Mustang Bass Light vs Standard Strings, and Upgraded Pickups

Discussion in 'Strings [BG]' started by ddarrell2, Jun 15, 2020.

  1. ddarrell2


    Nov 25, 2017
    I just got the new Fender Vintera '60s Mustang bass, and wondered about some updates namely strings and pickups. I'm trying to find some answers digging through the archives but still had some more questions.

    This is my second bass and I quickly put flat wounds on my Jazz bass, and have loved it all these years. I thought I might give the stock round wounds a go, but the sliding sound is very distracting. So, what's the commentary on light versus standard strings? The online descriptions sound good for light, but also when reading about standard a comment "not as flappy as light," so that made we worried about light strings. Also wondered about preferred string brands. Here's what I can easily get:
    The La Bella 760F-MUS is made for the string-through Mustang, which is really compelling, but I'm now spooked about the strings being too floppy with lower tension already on a short-scale bass.

    The bass has nice tone, but it's also very faint sounding. With the guitar volume up all the way there's a lot of noise, so I need to dial it down to around 60%, and need a preamp pedal level dialed to "11." Here's what I'm finding online for round split-coil:
    • Norstand NM4 – from what I read elsewhere, this seems the best value
    • Aero 4A – seems good, but not better than the NM4 and more involved to get
    • SD Custom Shop – couldn't find much online, but these do come in white
    Any others out there worth considering? Any good places to get aged split-coil pickup covers? Thanks for your input.
  2. e-flat


    Jun 15, 2009
    Washington State
    Curtis Novak winds two versions of a Mustang pickup (vintage and fat) and can make original size or reissue size. I had a Vintage made to the reissue pickup size and it sounded great - deep & warm with good clarity but not “sterile”.
    ddarrell2 likes this.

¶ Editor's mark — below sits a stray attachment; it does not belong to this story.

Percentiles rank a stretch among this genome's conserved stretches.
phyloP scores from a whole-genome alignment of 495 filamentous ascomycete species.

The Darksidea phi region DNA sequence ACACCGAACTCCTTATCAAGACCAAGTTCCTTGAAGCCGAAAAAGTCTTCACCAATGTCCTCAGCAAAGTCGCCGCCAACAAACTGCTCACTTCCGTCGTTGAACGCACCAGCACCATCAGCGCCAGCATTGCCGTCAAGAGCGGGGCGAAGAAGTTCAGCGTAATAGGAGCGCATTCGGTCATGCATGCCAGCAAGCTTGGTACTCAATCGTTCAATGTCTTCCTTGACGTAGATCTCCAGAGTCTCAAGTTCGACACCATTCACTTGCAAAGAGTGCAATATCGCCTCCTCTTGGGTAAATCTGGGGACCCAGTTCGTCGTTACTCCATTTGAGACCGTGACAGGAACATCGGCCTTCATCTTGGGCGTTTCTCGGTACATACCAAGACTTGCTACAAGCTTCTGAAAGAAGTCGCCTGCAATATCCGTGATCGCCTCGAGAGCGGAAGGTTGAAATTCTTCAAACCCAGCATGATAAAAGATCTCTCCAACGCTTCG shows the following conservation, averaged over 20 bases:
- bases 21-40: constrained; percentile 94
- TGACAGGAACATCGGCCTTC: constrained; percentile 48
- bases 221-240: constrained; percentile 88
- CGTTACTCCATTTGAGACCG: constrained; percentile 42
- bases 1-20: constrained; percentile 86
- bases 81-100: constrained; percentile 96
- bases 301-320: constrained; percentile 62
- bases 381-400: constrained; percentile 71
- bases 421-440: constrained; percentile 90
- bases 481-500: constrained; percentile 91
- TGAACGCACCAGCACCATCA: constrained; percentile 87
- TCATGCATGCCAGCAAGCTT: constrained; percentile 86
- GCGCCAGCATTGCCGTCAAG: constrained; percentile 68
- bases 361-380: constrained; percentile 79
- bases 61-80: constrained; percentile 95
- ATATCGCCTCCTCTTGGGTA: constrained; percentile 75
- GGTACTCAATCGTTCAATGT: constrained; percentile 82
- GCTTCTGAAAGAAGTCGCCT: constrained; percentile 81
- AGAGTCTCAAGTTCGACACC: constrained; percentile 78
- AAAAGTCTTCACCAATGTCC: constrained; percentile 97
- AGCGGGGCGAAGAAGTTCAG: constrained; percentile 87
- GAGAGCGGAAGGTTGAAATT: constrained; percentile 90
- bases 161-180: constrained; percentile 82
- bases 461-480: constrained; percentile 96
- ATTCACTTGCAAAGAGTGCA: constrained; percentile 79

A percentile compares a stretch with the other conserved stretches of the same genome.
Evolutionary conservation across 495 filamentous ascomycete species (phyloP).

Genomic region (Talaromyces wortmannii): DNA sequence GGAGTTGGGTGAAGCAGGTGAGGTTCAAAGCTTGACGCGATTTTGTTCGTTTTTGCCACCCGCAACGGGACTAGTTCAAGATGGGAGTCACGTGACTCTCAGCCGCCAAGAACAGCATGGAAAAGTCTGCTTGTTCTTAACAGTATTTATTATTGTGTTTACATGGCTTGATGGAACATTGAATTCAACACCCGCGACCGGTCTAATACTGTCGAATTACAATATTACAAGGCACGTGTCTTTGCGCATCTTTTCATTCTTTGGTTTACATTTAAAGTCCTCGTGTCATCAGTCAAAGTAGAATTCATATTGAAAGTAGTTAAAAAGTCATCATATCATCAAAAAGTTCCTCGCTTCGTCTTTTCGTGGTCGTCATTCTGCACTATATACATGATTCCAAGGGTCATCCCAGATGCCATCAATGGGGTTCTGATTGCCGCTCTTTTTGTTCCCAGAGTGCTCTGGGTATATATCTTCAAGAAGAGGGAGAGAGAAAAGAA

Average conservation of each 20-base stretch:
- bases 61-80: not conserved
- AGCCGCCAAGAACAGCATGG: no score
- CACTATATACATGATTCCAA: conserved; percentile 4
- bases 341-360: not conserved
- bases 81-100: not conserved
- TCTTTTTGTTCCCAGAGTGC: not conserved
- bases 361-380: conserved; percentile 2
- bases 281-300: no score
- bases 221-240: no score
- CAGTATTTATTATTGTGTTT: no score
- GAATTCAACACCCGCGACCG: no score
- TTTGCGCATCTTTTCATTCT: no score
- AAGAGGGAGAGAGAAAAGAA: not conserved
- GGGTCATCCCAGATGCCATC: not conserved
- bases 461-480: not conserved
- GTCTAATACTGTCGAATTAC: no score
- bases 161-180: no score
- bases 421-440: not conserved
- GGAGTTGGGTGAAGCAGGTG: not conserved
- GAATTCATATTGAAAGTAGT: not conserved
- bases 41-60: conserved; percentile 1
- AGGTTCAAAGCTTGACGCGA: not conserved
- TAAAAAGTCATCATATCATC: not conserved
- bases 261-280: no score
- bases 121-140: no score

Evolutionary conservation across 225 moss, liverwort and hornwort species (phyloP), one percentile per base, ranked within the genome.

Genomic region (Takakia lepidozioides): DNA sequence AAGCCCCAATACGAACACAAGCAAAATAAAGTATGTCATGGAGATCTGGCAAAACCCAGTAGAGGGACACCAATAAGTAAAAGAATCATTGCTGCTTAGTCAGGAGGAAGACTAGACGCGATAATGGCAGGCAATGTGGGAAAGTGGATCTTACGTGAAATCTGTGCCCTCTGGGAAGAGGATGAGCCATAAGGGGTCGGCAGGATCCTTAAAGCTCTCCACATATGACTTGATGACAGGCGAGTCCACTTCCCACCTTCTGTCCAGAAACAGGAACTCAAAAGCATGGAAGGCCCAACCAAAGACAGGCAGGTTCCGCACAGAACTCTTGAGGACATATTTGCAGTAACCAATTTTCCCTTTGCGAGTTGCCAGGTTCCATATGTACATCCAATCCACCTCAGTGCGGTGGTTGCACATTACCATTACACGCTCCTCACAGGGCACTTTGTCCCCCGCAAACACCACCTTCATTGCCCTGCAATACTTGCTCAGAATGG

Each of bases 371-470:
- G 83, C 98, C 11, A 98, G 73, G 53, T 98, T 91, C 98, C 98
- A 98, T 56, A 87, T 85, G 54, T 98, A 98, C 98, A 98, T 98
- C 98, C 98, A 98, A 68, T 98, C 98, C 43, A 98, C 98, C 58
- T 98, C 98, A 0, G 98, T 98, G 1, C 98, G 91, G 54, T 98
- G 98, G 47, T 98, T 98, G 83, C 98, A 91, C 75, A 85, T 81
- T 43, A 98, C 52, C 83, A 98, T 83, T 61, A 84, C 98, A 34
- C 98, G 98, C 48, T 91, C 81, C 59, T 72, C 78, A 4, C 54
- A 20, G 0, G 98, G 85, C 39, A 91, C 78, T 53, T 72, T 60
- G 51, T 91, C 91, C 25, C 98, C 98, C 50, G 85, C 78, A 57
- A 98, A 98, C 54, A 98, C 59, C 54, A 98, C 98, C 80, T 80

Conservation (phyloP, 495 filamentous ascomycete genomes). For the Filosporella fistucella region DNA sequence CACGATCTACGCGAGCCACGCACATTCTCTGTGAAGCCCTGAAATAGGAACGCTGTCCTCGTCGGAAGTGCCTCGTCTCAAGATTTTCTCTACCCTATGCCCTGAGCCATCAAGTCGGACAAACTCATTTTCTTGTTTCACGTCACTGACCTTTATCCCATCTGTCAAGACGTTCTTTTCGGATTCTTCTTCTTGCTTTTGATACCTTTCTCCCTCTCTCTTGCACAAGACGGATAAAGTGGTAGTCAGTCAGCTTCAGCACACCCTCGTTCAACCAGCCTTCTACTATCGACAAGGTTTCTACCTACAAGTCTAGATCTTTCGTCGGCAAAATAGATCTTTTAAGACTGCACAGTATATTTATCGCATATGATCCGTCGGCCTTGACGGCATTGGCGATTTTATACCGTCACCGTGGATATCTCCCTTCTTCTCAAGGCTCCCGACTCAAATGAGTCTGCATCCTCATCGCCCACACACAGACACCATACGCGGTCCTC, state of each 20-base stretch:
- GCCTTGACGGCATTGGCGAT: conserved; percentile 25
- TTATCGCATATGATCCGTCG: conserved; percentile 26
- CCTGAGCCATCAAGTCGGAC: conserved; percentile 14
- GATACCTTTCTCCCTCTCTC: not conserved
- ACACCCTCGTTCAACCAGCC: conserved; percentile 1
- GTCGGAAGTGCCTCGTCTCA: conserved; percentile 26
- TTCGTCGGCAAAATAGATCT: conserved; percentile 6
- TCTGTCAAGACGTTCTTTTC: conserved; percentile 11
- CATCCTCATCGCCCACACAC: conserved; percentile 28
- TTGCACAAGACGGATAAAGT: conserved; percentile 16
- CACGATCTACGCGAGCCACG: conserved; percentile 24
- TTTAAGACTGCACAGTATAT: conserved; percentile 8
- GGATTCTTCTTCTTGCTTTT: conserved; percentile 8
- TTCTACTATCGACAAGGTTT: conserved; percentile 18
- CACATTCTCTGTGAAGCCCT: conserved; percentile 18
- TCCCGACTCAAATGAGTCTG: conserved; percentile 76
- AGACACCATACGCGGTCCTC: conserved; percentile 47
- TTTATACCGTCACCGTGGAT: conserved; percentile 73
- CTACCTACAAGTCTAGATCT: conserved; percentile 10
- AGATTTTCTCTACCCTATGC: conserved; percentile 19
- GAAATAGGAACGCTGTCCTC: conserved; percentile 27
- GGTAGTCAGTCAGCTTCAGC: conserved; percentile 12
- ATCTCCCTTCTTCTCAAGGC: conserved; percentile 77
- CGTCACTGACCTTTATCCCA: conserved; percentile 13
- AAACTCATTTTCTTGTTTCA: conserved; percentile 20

3. I personally don't buy into this whole idea that one needs thicker strings on a short-scale in order to compensate for the reduced tension (as in pulling weight).

    For example...
    A string with 40 lbs. of tension on a 34" scale would not vibrate the same way as a string with 40 lbs. of tension on a 30" scale; the shorter the scale, the more rigid the string would become at the same tension (= pulling weight). This means a set of strings need to be lighter in tension (= pulling weight) to sound as good on a short scale as a set on a 34" scale.

    The La Bella Flats 43-104 would naturally have less tension (= pulling weight) on a short scale than a standard scale, but in terms of stiffness/playability, they would be closer to how 43-104 would FEEL on a 34" scale than one might think.
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  4. ddarrell2


    Nov 25, 2017
  5. You can , and should, post this part in the "Pickups & Electronics" section.
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  6. iiipopes

    iiipopes Supporting Member

    May 4, 2009
    I have played a Supro Huntington II with the conventional short scale version of this La Bella set. The only difference is the conventional ball end instead of the tapered ball end to go through the body. Quite the contrary: the set has good, even tension and feel, great intonation, great consistent tone.

    Another good set to try with good round tone, good feel and flexibility, and should work on a body-through bridge: GHS Balanced Pure Nickels. They have a 32 3/4 inch speaking length, so the silks should still clear the nut when installed body through.

    I have installed a Nordstrand Mustang Bass pickup on a short scale project bass. I can confirm its superlative tone: Mustang character with better clarity and low end.
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